Author: Katie Kacvinsky
Publisher: Houghton Mifflin Harcourt
Publish Date: May 23, 2011
Genre: YA, dystopian
2. Middle Ground (expected pub Fall 2012)
Maddie lives in a world where everything is done on the computer. Whether it’s to go to school or on a date, people don’t venture out of their home. There’s really no need. For the most part, Maddie’s okay with the solitary, digital life—until she meets Justin. Justin likes being with people. He enjoys the physical closeness of face-to-face interactions. People aren’t meant to be alone, he tells her.
Suddenly, Maddie feels something awakening inside her—a feeling that maybe there is a different, better way to live. But with society and her parents telling her otherwise, Maddie is going to have to learn to stand up for herself if she wants to change the path her life is taking.
In this not-so-brave new world, two young people struggle to carve out their own space.
I thought more of this book was going to take place with the main character behind a computer screen, but there was actually a lot of the “real world” as well. Maddie’s father is the creator of Digital School (DS) which enables kids to attend school 100% on their computers. On top of that, people can get food delivered to their front door, use virtual reality to go on dates, go for runs on the treadmill, be a part of social groups around the world, and more. No one sees the point to leaving their house anymore. Why would they? It has been deemed unsafe because of all the school shootings and bombings that were happening.
It was great that we got to see this story through Maddie’s eyes. She goes through so many changes throughout this book, it’s really inspiring. It shows you that people can change and even make a difference. Justin really is the best character, though. He’s been raised as a rebel to DS. He shows Maddie the benefits of living in the real world. He constantly has inspirational, thought-provoking things to say to Maddie to help her crack out of her shell. He’s a really complex character, too. He’s pretty much the leader of the rebels and takes this responsibility very seriously. He won’t think of himself. Ever. So Maddie gets frustrated with him when she starts falling for him.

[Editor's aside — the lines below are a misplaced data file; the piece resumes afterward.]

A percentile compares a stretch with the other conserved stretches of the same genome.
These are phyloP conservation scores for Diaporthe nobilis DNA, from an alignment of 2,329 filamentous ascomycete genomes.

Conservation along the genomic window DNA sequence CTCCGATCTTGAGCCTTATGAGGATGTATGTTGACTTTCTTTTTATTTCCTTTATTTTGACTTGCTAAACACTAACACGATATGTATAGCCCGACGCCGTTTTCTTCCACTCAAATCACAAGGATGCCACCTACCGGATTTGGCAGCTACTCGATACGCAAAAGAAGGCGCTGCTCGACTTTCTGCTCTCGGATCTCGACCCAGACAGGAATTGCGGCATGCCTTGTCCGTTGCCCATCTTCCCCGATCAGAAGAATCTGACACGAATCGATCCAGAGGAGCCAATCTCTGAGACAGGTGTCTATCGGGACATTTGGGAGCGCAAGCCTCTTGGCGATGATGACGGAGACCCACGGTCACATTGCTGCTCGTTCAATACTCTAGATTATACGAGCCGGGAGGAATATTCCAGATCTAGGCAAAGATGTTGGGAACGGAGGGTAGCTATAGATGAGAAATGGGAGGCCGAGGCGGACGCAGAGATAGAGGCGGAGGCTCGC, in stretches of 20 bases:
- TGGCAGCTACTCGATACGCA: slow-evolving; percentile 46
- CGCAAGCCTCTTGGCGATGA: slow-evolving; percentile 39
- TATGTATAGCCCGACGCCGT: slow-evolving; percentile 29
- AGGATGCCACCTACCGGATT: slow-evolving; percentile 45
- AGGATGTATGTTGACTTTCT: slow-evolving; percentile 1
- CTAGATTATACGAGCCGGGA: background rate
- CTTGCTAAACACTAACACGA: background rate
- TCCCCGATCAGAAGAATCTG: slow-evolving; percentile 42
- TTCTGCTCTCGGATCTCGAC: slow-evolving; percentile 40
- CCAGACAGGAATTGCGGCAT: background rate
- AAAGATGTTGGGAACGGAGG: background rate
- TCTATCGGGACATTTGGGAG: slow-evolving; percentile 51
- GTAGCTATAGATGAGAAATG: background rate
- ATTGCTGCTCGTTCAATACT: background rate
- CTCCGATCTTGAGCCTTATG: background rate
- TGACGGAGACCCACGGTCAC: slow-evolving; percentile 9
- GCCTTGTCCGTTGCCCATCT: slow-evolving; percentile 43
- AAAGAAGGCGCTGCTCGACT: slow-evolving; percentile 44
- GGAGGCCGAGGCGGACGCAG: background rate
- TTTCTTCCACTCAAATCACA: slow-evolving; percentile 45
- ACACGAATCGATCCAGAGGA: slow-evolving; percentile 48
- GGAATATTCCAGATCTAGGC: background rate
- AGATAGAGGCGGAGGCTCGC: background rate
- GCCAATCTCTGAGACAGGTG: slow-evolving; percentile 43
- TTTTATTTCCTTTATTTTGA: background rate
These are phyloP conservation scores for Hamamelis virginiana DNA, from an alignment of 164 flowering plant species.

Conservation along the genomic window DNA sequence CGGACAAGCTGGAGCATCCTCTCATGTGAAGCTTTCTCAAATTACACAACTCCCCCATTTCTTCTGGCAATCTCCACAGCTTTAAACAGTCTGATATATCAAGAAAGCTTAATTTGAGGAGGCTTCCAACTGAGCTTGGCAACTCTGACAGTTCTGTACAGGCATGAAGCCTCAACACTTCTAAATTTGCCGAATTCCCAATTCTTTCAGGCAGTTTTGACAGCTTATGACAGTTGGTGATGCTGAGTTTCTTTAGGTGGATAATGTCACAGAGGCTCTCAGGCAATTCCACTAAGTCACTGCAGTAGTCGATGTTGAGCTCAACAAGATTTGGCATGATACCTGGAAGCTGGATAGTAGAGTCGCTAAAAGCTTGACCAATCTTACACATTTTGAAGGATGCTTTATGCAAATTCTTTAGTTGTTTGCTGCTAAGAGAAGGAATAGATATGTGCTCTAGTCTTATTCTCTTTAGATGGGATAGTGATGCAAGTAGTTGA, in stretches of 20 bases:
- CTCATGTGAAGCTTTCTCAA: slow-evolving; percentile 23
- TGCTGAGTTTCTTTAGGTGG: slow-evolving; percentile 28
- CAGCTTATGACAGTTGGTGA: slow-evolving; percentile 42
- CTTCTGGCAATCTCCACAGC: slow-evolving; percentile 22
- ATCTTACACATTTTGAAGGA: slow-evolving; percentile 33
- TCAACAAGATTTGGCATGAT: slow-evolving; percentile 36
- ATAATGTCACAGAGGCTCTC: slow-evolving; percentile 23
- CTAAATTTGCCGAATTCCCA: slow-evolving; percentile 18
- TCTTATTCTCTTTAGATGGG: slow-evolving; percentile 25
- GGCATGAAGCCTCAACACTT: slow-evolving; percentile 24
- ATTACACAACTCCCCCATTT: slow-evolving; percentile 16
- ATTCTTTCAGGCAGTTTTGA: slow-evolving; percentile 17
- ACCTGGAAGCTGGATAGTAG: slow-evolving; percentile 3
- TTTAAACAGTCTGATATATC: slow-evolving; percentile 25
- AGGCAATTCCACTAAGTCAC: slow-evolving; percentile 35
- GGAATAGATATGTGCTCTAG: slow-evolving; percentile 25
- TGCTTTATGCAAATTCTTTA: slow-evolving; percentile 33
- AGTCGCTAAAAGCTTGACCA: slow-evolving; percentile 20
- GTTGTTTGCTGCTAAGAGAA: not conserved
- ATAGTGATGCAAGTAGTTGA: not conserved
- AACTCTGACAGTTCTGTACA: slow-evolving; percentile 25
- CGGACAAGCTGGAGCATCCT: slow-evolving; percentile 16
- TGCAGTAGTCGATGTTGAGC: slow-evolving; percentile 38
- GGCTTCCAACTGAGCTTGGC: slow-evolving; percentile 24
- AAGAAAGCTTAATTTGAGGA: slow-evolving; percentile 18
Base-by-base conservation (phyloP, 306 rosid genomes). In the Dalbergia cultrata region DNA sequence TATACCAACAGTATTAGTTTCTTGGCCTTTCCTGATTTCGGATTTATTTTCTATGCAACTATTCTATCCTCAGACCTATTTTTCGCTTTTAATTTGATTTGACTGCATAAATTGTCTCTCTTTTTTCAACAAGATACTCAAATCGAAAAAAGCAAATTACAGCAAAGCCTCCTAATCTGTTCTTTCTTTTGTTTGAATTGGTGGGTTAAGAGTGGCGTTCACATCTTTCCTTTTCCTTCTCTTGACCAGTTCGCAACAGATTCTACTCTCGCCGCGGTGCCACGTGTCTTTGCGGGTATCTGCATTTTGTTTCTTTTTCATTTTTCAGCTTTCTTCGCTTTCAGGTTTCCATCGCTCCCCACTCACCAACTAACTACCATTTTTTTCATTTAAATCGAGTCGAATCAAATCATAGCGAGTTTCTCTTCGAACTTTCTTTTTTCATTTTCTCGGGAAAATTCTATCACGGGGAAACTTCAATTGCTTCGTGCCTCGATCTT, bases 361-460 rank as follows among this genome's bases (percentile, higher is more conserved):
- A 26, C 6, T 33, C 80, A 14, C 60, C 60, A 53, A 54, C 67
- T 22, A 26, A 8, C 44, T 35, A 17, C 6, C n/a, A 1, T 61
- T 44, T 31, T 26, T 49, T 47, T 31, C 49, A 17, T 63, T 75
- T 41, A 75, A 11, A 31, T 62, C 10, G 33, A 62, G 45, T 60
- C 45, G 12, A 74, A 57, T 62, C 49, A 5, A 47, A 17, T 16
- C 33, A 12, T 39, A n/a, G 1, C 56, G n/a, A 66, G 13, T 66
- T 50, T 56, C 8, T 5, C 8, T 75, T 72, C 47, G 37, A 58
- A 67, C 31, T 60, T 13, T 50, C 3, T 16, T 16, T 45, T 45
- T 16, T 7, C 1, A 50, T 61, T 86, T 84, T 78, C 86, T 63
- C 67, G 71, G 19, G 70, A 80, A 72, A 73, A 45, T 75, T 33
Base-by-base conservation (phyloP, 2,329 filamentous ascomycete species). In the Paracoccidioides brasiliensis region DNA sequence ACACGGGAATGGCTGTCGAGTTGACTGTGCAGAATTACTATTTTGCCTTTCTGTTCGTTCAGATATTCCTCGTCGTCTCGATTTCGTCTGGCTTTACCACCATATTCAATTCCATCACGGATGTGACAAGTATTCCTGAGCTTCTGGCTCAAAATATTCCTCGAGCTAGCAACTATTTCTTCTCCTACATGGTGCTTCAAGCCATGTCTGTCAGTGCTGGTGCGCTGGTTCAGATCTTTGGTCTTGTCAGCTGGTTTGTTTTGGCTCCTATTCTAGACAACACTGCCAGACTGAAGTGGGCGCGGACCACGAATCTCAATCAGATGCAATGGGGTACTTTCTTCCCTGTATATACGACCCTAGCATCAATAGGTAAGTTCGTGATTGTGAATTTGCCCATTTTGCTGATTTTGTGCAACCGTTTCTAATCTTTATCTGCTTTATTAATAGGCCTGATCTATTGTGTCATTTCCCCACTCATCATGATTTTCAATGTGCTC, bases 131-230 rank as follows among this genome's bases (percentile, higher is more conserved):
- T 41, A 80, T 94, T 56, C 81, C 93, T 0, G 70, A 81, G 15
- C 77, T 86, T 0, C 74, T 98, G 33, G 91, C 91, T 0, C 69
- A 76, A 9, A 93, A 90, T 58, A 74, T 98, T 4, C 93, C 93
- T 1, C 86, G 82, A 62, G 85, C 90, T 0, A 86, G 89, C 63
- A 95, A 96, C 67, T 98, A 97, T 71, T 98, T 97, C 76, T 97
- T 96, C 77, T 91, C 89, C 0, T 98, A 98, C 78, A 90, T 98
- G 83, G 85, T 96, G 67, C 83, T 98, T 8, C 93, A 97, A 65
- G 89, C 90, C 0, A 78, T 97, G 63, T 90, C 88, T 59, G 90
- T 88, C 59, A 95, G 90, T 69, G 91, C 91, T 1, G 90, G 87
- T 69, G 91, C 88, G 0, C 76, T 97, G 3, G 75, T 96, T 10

The story is eye-opening. It’s kind of scary because if you really think about it, this dystopian world isn’t that farfetched. It could happen. People could pull away and spend their lives on the computer. Never leave their houses. Live beside the same people for 15 years and never meet. And the fact that Justin spent the whole book showing and convincing Maddie of the great things the real world has that the virtual one doesn’t really showed me as a reader how great some things are. Things we take for granted. Like watching the sun set. Touching people. Using body language in communication. It kind of makes you want to put down your smartphone and go camping. Or go to a bar where life is happening. Seriously.
AWAKEN is an amazing book that really opens your eyes to the technology around you and how it is too easy to become dependent on technology and neglect face-to-face human interactions. I'm excited to see where Katie takes Maddie and Justin's story next. Definitely recommend it to everyone.